ALEXANDRIA, Va. (February 17, 2020)—The National Home Infusion Association (NHIA) and more than 250 leading patient advocacy organizations, pharmacy groups, physician specialty societies, home infusion providers, and other stakeholders are urging the Centers for Medicare & Medicaid Services (CMS) to revisit their flawed interpretation of Medicare’s home infusion therapy services benefit.
In the letter, this broad collection of health care stakeholders asks CMS to model reimbursement after the private sector, which pays for services each day the drug is infused. As they point out, patient access to home infusion for seniors under Medicare Part B has suffered under the current payment model that only reimburses for face-to-face nursing services.
“Numerous studies indicate that patients overwhelmingly prefer the home over other sites of care—and when they receive home infusion services, they are highly satisfied. We urge CMS to reconsider their flawed interpretation of the benefit, which negatively impacts the ability of patients to get the care they need,” said NHIA President and CEO Connie Sullivan, BSPharm.
In response to these concerns, the letter suggests several solutions which are within the administration’s current regulatory authority, such as bundled and differential payment models. Additionally, consistent with standards in the commercial market and Medicare Advantage plans, the letter urges the agency provide reimbursement every calendar day the drug is infused, regardless of whether a nurse is present in the home.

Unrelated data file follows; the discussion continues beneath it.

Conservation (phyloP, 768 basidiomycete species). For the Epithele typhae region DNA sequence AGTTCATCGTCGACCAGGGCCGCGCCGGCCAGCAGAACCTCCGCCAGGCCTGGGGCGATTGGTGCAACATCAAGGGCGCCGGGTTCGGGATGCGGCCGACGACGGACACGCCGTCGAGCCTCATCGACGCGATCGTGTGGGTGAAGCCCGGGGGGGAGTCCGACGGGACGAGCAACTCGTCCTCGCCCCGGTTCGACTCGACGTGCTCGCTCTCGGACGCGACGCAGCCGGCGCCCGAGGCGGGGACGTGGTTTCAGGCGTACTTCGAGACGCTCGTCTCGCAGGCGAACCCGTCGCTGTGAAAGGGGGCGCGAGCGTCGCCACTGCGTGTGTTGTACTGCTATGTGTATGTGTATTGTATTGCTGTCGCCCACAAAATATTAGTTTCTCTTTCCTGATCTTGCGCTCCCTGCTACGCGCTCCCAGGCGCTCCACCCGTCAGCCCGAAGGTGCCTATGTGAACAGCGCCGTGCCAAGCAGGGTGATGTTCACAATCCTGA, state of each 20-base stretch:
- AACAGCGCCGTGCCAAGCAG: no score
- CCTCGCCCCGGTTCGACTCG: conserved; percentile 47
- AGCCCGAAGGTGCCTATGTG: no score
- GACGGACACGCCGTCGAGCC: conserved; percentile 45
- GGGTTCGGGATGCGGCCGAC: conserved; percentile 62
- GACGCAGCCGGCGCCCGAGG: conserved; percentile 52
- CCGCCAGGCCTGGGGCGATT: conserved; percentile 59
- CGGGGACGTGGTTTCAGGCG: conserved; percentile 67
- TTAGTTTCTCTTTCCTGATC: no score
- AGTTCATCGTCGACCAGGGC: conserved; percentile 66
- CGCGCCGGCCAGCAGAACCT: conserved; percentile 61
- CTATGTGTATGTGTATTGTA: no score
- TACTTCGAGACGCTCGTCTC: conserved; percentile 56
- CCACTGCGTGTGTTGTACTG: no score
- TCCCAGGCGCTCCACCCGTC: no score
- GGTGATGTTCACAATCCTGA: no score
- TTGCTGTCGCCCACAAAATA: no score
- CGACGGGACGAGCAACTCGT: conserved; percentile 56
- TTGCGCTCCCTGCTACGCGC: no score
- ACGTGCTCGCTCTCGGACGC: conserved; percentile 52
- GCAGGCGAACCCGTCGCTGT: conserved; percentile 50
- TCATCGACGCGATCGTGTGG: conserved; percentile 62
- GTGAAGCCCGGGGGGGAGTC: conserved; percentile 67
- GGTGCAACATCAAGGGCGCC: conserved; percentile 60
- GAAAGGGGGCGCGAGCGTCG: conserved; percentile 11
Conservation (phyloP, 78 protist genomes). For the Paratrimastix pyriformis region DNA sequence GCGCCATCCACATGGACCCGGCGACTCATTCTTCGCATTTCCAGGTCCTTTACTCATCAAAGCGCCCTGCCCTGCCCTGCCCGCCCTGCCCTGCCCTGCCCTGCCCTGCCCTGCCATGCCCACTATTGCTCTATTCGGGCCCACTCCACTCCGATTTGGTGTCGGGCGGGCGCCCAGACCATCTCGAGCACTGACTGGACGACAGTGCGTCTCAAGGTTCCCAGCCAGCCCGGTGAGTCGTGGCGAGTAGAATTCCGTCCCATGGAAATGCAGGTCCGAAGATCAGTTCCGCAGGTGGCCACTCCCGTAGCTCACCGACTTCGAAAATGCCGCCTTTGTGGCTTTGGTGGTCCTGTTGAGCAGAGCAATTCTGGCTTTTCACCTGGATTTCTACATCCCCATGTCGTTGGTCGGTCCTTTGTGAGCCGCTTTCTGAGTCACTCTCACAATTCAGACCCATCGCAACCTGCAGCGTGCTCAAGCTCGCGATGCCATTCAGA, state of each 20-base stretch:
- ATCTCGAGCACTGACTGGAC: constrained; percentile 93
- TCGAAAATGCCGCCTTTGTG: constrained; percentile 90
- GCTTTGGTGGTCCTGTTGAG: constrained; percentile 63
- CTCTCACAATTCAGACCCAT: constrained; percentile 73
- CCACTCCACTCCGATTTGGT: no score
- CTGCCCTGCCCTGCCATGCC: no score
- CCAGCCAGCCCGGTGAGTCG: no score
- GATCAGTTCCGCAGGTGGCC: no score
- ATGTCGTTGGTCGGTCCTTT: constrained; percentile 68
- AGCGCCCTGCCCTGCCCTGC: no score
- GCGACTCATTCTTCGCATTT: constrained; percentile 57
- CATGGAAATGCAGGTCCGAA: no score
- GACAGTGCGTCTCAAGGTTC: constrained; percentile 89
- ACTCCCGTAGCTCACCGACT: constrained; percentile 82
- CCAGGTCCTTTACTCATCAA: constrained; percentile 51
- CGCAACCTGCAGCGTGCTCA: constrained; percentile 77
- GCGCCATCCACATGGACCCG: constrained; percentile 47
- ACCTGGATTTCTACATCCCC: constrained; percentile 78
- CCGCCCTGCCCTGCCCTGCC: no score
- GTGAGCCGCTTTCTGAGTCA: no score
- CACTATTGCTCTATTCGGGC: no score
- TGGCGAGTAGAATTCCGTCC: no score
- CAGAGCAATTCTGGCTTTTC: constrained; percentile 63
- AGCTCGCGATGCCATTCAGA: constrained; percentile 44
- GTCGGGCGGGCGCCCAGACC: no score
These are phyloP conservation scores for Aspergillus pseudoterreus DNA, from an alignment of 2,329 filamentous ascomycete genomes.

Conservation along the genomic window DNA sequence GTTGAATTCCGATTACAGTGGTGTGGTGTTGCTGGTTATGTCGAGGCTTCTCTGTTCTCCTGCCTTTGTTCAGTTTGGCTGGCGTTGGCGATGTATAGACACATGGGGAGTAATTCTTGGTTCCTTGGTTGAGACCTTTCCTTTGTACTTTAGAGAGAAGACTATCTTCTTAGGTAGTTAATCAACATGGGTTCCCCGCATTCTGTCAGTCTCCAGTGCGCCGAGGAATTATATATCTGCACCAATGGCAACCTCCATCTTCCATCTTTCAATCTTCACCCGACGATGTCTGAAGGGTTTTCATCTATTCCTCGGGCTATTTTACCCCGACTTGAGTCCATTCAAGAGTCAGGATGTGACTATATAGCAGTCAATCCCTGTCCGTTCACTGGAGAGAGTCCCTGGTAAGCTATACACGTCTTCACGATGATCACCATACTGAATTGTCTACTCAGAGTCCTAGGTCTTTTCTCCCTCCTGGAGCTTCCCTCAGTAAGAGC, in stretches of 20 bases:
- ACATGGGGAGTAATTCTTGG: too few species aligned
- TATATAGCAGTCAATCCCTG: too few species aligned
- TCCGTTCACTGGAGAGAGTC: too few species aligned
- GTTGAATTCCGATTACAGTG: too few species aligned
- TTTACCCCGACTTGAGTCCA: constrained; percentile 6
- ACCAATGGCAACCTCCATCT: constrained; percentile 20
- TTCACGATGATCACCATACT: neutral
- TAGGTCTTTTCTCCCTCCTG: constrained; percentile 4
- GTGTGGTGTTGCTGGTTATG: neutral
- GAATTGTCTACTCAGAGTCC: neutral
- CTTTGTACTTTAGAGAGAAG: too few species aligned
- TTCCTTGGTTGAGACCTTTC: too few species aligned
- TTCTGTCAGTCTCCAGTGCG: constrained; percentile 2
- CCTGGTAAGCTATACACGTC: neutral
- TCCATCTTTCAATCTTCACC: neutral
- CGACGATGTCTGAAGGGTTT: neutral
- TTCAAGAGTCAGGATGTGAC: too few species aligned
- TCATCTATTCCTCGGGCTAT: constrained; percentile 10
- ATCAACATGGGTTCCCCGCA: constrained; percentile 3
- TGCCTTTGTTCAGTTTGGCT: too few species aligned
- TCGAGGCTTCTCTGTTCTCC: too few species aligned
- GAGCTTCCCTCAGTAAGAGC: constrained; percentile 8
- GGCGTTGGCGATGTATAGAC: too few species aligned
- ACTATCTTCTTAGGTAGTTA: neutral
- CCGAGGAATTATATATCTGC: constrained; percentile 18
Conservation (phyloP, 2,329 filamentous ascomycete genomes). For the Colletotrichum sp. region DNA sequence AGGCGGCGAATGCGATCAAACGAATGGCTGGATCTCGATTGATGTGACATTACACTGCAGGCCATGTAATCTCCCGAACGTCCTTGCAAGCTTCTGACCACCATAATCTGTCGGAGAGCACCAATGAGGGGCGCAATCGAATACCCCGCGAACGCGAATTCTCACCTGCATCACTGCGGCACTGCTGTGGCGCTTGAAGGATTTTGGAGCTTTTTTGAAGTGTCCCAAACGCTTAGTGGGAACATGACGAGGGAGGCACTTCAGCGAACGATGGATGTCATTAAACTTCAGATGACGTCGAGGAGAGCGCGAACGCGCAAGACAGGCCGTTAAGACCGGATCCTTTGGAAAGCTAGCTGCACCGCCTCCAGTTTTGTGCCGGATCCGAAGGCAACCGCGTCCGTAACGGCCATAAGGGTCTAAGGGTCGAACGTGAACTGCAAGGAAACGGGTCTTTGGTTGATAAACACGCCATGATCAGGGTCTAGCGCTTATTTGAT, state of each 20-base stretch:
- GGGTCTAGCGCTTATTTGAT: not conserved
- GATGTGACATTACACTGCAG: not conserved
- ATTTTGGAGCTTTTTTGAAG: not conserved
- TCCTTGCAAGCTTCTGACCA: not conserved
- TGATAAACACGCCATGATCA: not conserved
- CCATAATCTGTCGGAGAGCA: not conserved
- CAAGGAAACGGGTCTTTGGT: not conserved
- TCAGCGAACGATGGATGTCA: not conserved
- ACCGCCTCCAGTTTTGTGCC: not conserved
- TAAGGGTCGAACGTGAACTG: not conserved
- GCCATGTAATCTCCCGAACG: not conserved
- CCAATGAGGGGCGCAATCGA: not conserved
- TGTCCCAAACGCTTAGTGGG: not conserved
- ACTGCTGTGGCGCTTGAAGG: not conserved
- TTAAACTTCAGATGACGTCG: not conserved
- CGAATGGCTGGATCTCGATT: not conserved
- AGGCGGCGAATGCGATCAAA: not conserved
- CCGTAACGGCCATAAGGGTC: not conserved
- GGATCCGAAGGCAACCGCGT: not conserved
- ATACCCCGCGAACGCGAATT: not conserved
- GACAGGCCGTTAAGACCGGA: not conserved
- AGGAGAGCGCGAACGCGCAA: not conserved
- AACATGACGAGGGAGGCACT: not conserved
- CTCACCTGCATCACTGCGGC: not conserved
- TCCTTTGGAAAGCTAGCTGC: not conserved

“Home infusion nurses and pharmacists are the links to providing care safely and efficiently – and it takes an equal contribution from both professions to make patients successful,” said Infusion Nurses Society (INS) CEO Mary Alexander, MA, RN, CRNI, CAE, FAAN. “INS is dedicated to promoting the highest standards for infusion therapy, and therefore we urge CMS to acknowledge the important role pharmacists play in collaborating and supporting infusion nurses on behalf of patients.”
Beyond the issues related to reimbursement, the letter cites concerns with delays in access to new FDA approved medications, which currently can take over a year under the local coverage determination (LCD) reconsideration process. Additionally, the letter emphasizes that a patient’s decision about where to receive infusion therapy should be the result of a dialogue between the physician and patient — particularly given the impact on a patients’ quality of life and out-of-pocket costs.
For more information on the letter and NHIA’s advocacy efforts contact NHIA’s Director of Legislative Affairs Shea McCarthy at email@example.com.
Visit nhia.org for more information.